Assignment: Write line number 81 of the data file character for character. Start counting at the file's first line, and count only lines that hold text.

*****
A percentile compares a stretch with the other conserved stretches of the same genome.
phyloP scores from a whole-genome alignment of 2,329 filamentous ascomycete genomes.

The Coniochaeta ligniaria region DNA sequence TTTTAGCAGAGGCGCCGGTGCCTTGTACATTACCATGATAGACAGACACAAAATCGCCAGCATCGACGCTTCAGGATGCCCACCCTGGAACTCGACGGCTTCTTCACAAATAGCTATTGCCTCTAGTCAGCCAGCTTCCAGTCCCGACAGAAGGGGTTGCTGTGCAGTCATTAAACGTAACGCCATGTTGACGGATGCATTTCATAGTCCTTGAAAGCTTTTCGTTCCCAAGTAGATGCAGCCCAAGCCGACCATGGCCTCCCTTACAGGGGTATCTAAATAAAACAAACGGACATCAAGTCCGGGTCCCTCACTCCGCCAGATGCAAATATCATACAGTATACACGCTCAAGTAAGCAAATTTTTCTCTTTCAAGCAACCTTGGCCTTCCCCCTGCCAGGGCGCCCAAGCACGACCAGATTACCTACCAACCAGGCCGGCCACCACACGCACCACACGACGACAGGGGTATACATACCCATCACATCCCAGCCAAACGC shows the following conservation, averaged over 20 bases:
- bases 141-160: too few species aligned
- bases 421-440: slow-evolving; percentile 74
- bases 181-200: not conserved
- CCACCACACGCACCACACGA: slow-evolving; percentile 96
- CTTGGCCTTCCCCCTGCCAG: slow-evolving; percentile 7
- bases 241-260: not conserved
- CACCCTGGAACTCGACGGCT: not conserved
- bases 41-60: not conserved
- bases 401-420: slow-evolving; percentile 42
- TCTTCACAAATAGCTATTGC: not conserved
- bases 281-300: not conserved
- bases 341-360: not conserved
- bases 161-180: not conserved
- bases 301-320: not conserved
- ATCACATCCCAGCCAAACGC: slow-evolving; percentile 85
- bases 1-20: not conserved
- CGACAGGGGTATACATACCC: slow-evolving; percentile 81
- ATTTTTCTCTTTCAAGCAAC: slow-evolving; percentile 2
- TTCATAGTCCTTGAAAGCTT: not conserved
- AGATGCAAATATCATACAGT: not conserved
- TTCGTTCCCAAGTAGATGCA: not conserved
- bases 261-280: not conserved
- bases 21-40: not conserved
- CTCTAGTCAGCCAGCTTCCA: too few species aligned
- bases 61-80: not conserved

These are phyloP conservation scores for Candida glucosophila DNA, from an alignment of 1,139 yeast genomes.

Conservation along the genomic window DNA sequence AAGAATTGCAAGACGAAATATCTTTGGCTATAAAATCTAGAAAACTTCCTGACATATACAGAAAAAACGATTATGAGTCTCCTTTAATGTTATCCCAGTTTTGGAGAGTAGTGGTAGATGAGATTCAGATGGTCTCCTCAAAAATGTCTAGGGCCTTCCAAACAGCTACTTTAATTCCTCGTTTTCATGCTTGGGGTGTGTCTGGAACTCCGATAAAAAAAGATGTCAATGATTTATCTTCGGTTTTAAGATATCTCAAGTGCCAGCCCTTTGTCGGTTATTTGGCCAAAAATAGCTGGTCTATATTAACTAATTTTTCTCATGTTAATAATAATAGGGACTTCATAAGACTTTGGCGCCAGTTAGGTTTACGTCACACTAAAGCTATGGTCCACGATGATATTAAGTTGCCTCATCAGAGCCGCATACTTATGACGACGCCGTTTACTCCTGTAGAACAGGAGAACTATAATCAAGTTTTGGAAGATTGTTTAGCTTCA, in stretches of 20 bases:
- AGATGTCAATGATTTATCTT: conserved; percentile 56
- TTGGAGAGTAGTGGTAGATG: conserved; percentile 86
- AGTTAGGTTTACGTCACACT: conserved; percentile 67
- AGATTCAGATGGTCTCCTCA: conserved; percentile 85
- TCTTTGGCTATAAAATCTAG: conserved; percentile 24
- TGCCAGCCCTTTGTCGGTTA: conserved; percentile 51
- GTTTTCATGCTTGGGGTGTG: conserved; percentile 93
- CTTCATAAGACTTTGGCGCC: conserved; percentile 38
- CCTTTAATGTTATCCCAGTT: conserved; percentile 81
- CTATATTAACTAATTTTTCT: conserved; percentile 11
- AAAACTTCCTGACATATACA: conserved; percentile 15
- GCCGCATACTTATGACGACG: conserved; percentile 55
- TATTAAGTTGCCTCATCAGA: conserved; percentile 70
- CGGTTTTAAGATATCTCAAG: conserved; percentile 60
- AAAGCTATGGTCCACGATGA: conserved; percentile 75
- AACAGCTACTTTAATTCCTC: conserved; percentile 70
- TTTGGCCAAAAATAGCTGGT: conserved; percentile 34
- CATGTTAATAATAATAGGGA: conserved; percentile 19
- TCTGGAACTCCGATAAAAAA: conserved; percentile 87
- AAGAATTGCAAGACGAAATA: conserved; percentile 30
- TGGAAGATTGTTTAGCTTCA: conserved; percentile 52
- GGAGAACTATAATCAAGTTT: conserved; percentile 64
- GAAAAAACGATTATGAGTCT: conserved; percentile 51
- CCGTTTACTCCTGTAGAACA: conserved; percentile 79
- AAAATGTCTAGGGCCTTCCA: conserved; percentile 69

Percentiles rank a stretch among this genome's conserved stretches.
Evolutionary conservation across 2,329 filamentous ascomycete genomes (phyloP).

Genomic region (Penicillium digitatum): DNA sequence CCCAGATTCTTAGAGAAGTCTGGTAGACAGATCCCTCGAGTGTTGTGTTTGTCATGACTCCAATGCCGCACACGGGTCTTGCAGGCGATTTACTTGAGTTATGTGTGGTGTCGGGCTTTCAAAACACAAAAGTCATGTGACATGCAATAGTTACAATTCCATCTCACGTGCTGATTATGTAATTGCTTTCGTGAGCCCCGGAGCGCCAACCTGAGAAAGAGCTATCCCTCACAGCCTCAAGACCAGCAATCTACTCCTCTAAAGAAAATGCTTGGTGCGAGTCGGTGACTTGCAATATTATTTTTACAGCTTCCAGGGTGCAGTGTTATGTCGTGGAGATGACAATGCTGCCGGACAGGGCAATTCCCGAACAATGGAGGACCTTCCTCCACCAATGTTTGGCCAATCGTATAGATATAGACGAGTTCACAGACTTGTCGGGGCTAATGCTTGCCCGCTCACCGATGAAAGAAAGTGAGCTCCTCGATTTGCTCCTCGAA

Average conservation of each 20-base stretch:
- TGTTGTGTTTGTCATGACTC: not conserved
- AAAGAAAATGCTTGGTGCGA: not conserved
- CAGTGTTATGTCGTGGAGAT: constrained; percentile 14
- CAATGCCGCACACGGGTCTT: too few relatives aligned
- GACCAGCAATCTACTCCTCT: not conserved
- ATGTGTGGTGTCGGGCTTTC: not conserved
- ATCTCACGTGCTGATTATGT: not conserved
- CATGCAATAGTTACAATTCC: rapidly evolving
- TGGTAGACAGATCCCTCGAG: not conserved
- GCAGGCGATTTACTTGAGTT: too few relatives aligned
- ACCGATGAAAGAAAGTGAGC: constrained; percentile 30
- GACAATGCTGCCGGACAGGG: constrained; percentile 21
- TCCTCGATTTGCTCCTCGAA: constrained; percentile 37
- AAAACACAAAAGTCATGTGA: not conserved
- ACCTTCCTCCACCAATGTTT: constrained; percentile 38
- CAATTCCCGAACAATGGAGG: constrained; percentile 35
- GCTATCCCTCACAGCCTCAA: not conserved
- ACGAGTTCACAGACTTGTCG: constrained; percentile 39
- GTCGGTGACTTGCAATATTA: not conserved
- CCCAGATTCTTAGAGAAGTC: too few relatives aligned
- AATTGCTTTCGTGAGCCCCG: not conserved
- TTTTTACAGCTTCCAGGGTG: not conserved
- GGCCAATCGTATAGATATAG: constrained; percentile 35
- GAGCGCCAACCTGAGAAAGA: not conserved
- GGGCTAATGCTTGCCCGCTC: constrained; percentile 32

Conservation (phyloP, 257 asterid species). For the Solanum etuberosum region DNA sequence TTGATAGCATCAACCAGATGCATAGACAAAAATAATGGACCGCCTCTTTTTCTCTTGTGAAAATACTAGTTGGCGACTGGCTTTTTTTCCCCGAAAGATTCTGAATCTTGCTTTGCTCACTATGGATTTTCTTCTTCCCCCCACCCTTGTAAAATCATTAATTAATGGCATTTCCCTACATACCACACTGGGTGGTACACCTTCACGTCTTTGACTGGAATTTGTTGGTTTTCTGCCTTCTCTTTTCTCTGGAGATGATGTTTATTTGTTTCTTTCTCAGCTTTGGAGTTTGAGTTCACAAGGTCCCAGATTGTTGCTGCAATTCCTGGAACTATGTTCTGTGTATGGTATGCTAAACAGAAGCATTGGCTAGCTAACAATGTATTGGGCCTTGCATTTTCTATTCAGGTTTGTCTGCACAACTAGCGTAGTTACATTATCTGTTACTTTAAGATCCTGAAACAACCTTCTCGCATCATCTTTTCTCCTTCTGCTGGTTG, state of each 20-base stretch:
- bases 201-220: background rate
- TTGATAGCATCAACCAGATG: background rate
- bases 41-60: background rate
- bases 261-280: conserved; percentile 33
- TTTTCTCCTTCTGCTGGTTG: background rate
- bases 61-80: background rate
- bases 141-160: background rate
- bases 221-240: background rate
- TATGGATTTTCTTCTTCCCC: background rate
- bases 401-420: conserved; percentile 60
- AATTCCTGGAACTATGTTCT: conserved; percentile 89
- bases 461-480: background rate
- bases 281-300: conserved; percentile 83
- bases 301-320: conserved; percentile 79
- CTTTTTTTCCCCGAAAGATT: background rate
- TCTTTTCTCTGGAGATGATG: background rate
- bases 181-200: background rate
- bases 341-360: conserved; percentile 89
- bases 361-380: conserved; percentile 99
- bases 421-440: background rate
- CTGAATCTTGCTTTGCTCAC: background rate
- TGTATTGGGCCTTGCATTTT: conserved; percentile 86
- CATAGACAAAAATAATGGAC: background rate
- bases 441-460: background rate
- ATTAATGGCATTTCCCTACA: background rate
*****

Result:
- TTTTTACAGCTTCCAGGGTG: not conserved